15. Types of agent interaction • Asset service sharing • Tactical integration – joint modification of traditional silo operations to enhance collaborative performance • Strategic integration R.D. Weaver

  16. Multi-agent service system R.D. Weaver

  17. Example: Major League Baseball R.D. Weaver

  18. What metrics for service performance? • Metrics are simply indicators of performance • Three types needed • Agent performance • Process performance • Service system performance • Performance must be defined by service system strategic goals and subsidiary objectives • Quantifiable measures of necessary conditions for performance levels acheivement. R.D. Weaver

  19. Prerequisites for metrics • Observable • Verifiable • Low cost/value • High frequency • Leading indicators of service system goals R.D. Weaver

  20. Examples of metrics • Efficiency of resource use • Fill rate, response delay, client revisions • Financials: typicals, cash-to-cash turn rates, R.D. Weaver

  21. Example: Major League Baseball R.D. Weaver

  22. Why performance metrics? • Monitoring for management • Gauging net benefits of agent configuration • Sharing net benefits through incentives • Monitoring for diagnostics • Identify opportunities for improvement • Identify bottlenecks, new problems • Establish opportunities for response • Metrics form basis for incentive design R.D. Weaver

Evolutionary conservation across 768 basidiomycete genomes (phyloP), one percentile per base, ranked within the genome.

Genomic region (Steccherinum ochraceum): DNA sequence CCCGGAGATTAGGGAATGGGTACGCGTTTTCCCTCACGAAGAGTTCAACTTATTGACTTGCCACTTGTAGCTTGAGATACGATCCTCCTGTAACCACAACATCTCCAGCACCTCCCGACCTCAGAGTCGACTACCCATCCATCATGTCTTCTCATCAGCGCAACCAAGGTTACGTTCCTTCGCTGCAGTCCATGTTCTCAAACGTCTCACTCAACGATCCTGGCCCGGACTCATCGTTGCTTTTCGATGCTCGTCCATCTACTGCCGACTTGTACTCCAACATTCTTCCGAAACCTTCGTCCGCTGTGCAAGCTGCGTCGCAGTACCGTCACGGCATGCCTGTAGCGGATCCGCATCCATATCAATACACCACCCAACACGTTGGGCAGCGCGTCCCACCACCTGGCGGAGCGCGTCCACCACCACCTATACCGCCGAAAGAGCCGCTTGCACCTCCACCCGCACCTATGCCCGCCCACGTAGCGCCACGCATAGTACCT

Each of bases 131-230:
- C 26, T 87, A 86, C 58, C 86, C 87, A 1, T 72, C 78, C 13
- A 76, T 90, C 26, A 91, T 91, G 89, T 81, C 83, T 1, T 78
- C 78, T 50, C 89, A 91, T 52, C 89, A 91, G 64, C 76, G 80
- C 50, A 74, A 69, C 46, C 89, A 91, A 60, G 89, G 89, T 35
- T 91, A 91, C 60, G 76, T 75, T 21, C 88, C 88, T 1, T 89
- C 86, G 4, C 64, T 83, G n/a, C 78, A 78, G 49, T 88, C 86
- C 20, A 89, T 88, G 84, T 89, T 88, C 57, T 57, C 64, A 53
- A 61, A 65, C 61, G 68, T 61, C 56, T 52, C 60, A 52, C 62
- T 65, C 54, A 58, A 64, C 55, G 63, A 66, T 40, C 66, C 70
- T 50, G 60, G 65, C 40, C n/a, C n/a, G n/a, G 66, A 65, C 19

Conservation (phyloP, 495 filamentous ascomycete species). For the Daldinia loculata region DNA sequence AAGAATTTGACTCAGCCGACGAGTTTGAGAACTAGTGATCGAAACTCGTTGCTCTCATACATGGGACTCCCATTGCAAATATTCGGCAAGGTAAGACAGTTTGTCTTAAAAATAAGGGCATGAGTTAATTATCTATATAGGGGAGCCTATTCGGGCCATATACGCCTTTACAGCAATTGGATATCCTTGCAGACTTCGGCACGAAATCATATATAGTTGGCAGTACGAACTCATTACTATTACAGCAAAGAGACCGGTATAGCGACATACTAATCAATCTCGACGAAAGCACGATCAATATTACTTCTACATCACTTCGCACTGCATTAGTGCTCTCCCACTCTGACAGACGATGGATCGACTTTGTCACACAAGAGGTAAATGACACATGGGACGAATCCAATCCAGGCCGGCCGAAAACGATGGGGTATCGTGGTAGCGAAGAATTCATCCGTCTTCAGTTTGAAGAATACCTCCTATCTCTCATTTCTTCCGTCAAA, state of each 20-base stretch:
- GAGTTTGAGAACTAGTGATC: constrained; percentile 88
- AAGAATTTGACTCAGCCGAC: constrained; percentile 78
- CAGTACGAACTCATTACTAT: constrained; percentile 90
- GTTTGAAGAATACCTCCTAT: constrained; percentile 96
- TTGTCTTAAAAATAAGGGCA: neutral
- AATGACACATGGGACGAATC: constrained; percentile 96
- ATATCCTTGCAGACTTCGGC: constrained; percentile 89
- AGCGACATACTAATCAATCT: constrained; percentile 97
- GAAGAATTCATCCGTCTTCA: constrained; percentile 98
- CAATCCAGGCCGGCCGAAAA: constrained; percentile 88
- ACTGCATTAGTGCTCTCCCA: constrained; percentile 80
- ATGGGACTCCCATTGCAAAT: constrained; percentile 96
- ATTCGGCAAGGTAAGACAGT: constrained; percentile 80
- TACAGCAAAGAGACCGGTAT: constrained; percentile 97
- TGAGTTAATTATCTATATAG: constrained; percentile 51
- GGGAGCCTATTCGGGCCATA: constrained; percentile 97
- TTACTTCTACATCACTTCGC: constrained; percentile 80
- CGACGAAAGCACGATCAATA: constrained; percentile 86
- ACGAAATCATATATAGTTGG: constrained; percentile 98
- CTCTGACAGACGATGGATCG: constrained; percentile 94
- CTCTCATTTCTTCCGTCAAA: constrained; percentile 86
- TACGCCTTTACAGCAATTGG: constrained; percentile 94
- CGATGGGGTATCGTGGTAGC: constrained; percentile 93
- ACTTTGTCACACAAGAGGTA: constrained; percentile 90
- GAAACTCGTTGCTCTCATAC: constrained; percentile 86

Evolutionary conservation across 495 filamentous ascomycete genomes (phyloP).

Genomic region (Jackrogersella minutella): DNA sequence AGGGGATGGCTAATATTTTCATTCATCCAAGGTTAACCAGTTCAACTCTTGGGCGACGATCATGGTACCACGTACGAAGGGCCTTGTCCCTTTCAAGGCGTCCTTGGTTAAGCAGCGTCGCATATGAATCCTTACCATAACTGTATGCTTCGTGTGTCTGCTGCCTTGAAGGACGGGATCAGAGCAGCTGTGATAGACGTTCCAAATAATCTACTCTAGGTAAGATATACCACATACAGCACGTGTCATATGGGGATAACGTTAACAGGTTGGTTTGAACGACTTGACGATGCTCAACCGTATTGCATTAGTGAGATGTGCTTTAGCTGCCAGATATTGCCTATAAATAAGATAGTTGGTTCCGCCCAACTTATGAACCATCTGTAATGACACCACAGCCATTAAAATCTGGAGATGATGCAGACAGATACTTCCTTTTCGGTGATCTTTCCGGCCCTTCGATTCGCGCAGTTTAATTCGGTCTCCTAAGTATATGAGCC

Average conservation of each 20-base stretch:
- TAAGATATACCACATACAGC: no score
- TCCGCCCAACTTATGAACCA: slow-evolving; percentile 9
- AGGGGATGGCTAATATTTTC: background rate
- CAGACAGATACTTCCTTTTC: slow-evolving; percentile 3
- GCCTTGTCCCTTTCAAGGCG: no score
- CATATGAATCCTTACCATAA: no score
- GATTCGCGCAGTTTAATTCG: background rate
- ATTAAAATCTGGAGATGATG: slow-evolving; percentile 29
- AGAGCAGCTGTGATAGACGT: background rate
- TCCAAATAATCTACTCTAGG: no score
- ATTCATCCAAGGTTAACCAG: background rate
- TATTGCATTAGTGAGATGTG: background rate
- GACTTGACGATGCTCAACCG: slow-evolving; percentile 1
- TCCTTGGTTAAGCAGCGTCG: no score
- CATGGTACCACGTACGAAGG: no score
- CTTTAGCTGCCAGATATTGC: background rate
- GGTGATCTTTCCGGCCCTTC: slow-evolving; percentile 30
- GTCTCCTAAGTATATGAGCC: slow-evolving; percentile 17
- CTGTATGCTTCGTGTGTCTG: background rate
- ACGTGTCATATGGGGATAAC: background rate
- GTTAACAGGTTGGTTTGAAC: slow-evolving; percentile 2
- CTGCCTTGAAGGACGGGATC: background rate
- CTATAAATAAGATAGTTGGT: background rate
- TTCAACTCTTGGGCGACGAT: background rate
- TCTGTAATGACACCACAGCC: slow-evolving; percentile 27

23. Step 2: Incentive design Align agent & service system goals Manage agent performance

  24. Alignment of goals • Incentives signal service system goals • Incentives encourage alignment • Salary level • Promotions • Bonuses (cash, options) R.D. Weaver

  25. Need for managing agent performance • Agent autonomy creates bases for incentive design • Agent performance may be difficult monitor on a continuous basis • Agent potential (quality) difficult to measure • Agent performance varies across agents • Ultimately, agent performance reflects some voluntary human behavior ! R.D. Weaver

  26. Potential of incentives • Differential incentives encourage productivity where pay-off will be greatest • Incentive package can induce agent to • Reveal “true” quality • Perform at potential • Incentive package design can align agent with service system goals • Incentive package design can be done at the system level R.D. Weaver

  27. Nature of the beast Choose incentives conditional on metrics Dynamic, stochastic optimization of service system goals, given • Service system process • Agent autonomy and optimization R.D. Weaver

  28. Potential pay-offs • Uniform incentives across heterogeneous agents fail to induce goal achievement • Differential incentive packages provide means of inducing agents to contribute to system performance R.D. Weaver

  29. Service system process management Summary

  30. Three stages of research • Service system mapping Characterize system processes, agents, and flows of effort that lead to delivery of service • Performance metric design Derive metrics from service system strategic goals and system structure • Incentive design R.D. Weaver